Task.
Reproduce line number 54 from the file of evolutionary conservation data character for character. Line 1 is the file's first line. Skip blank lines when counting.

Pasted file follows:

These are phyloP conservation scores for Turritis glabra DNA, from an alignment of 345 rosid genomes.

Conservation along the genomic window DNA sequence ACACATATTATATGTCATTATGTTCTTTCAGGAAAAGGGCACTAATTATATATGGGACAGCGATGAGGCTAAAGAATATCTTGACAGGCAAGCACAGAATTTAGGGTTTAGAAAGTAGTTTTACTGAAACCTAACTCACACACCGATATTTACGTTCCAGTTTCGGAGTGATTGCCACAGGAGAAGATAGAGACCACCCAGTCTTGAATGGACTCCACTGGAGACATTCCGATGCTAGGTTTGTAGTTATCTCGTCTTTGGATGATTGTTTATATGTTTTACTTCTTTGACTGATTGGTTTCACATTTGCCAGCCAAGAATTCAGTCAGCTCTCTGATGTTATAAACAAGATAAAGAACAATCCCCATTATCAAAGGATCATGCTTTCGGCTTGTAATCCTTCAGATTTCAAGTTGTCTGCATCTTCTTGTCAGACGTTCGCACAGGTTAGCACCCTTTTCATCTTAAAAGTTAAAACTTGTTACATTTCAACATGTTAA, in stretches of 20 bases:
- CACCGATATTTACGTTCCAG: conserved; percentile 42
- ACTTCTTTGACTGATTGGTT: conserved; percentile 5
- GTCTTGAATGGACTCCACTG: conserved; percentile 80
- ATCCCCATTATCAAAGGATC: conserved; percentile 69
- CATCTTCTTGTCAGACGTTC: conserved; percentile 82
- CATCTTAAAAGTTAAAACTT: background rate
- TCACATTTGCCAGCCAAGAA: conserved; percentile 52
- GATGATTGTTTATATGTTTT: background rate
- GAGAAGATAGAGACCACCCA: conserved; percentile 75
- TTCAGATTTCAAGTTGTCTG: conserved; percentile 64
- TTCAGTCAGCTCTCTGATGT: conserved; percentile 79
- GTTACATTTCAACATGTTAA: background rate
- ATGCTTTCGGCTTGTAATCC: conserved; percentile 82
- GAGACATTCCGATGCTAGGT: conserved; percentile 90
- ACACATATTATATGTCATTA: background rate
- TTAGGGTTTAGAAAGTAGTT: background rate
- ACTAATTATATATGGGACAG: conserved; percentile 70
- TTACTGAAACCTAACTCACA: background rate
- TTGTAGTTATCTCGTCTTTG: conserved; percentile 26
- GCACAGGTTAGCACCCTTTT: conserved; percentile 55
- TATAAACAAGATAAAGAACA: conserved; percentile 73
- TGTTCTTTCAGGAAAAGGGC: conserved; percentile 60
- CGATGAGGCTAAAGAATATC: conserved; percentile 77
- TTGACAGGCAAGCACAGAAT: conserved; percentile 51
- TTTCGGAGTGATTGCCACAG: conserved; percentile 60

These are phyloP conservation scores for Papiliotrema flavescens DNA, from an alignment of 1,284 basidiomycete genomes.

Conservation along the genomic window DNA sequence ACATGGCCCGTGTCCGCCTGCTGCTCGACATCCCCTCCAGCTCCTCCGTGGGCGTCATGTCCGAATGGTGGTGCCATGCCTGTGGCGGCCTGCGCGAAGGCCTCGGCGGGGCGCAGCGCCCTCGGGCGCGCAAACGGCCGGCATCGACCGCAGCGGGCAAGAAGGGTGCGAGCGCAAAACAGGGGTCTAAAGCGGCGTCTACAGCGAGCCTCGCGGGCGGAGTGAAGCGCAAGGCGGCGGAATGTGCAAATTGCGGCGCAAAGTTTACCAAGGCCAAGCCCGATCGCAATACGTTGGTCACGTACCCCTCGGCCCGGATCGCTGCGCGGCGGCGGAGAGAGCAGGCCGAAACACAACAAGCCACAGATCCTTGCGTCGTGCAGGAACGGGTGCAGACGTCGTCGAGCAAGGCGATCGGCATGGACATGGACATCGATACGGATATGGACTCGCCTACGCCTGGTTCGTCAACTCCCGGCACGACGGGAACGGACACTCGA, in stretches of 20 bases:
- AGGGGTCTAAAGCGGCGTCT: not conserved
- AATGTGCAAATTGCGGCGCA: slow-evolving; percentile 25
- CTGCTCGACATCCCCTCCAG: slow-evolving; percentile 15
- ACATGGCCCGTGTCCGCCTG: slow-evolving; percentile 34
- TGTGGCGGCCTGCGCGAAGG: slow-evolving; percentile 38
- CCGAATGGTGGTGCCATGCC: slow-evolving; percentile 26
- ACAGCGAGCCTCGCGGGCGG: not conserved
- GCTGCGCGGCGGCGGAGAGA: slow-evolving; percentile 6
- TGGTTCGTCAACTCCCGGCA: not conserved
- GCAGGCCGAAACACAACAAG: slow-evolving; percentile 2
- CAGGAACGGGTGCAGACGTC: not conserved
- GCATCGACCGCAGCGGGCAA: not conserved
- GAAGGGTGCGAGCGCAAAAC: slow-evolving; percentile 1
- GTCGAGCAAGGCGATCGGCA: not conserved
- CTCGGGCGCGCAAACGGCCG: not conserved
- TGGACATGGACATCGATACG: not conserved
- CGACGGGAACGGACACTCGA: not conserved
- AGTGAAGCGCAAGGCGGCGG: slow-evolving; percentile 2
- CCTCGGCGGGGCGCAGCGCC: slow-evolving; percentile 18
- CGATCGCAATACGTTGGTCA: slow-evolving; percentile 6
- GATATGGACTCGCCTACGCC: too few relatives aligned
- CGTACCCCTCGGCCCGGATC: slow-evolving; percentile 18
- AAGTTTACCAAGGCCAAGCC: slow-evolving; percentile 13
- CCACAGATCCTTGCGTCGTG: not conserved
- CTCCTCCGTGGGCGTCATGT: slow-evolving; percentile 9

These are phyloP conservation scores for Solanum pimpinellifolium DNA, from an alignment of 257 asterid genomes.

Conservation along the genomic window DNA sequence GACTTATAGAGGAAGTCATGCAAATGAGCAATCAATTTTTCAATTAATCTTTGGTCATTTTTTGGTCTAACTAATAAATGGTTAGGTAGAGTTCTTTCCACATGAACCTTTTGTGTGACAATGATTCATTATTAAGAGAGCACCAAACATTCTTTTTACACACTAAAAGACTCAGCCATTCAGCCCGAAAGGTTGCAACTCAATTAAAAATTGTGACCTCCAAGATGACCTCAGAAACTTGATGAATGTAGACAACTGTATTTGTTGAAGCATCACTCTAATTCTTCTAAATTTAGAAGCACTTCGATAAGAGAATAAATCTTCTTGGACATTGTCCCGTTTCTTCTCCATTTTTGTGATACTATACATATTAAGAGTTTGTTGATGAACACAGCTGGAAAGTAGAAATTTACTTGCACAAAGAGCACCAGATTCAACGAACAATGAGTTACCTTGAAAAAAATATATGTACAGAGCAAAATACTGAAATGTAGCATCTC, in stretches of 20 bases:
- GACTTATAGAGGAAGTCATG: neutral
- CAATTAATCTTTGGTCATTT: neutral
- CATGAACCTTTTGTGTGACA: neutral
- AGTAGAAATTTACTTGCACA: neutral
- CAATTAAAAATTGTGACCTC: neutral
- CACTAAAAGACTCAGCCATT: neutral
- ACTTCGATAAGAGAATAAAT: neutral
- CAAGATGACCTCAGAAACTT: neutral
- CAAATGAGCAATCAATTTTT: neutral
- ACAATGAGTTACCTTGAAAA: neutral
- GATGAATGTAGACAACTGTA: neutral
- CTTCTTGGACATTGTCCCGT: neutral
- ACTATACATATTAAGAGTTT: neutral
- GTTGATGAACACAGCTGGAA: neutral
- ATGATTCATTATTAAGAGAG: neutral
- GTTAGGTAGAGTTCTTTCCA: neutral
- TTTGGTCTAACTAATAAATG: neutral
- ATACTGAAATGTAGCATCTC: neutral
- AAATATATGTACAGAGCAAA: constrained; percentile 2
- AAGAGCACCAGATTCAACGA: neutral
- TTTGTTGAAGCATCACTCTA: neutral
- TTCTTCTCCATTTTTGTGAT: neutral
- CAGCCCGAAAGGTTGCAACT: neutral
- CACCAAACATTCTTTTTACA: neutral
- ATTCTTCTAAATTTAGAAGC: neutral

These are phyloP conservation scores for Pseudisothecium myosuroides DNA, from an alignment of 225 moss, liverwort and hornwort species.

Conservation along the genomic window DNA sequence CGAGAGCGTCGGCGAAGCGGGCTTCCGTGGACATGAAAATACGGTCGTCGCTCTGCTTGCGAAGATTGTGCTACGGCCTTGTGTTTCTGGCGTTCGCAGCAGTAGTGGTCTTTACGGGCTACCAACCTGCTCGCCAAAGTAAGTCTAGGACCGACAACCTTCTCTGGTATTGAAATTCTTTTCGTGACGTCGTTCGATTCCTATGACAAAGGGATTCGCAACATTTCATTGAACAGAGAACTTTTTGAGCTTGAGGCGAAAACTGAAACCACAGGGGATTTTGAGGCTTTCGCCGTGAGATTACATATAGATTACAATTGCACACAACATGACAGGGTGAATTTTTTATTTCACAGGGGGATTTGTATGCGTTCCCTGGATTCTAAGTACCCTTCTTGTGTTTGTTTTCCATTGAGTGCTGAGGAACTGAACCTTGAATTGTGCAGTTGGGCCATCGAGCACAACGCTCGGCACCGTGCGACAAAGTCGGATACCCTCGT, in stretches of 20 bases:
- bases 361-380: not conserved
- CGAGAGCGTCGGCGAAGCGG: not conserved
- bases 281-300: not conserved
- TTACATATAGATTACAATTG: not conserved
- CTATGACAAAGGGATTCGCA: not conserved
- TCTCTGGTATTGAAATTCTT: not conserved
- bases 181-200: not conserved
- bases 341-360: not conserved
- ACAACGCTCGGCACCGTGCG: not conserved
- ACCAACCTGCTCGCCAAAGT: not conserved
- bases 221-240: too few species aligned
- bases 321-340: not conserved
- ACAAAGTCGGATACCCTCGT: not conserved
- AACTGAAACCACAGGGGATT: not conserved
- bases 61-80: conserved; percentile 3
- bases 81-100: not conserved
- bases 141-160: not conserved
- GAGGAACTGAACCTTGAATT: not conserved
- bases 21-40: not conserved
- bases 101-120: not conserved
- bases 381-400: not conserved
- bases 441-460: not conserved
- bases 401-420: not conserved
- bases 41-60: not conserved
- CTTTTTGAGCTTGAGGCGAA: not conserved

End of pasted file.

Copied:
- CTCCTCCGTGGGCGTCATGT: slow-evolving; percentile 9